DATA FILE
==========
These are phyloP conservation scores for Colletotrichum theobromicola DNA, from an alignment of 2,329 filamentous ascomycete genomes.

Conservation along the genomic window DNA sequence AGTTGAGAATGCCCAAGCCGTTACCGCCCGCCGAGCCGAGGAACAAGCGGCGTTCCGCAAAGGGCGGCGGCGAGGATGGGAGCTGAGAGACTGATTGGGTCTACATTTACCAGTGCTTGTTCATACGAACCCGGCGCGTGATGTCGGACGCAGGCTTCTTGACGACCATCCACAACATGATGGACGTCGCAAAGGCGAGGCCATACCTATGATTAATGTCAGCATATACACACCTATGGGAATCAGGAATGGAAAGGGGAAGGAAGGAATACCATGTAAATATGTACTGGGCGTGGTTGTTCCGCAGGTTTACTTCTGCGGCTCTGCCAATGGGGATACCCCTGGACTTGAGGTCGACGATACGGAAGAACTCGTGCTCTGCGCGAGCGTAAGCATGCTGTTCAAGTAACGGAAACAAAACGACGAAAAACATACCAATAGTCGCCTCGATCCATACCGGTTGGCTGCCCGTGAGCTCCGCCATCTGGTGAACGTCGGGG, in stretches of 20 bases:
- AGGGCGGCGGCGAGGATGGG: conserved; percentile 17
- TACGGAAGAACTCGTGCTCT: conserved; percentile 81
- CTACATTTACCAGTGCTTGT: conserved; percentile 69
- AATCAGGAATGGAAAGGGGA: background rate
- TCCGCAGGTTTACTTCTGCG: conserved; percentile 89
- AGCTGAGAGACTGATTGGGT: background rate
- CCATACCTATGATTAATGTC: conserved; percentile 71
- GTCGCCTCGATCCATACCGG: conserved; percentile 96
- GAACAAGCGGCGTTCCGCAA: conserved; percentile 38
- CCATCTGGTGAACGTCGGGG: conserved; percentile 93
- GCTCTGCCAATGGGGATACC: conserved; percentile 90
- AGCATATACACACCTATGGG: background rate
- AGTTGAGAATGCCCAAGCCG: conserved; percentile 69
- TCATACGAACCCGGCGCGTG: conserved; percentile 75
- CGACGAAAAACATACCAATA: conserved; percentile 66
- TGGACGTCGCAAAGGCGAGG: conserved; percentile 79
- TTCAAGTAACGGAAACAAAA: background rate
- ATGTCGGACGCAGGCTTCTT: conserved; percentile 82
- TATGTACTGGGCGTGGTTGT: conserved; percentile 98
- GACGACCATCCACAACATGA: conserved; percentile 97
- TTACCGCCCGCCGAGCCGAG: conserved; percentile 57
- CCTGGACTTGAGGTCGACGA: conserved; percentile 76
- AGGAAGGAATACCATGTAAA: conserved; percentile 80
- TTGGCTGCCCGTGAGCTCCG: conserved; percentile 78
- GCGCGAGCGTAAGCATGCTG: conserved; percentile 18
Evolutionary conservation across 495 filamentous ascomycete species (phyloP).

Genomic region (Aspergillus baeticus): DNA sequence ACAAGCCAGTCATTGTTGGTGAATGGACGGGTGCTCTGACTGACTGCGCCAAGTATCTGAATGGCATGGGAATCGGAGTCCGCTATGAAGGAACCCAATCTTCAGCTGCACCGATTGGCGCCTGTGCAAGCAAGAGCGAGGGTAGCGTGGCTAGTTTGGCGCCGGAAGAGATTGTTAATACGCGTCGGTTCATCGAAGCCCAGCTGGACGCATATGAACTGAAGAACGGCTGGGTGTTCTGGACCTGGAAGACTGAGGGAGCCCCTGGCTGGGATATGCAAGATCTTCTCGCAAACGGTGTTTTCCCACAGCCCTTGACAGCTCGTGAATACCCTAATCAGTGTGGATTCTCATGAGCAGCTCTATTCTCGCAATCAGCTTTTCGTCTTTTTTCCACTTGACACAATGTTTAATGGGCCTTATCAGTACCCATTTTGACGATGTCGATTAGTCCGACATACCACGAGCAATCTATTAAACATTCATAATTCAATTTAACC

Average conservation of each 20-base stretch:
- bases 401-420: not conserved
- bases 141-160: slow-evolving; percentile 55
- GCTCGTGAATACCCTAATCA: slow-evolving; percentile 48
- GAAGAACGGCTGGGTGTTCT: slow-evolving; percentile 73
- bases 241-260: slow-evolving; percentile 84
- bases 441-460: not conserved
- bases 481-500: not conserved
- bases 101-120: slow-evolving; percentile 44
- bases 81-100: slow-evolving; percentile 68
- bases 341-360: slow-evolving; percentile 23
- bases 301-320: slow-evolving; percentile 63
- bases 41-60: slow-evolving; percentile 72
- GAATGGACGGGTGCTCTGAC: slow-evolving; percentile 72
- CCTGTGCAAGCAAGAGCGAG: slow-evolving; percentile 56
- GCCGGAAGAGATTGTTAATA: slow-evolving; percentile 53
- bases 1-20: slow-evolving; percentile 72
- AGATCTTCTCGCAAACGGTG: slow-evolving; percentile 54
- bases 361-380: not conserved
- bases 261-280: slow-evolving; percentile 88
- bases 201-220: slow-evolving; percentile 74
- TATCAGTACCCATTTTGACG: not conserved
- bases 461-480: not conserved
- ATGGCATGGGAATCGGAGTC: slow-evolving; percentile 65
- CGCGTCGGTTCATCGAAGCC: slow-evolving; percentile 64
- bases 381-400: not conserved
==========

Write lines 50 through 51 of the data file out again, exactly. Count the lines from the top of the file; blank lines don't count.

- bases 201-220: slow-evolving; percentile 74
- TATCAGTACCCATTTTGACG: not conserved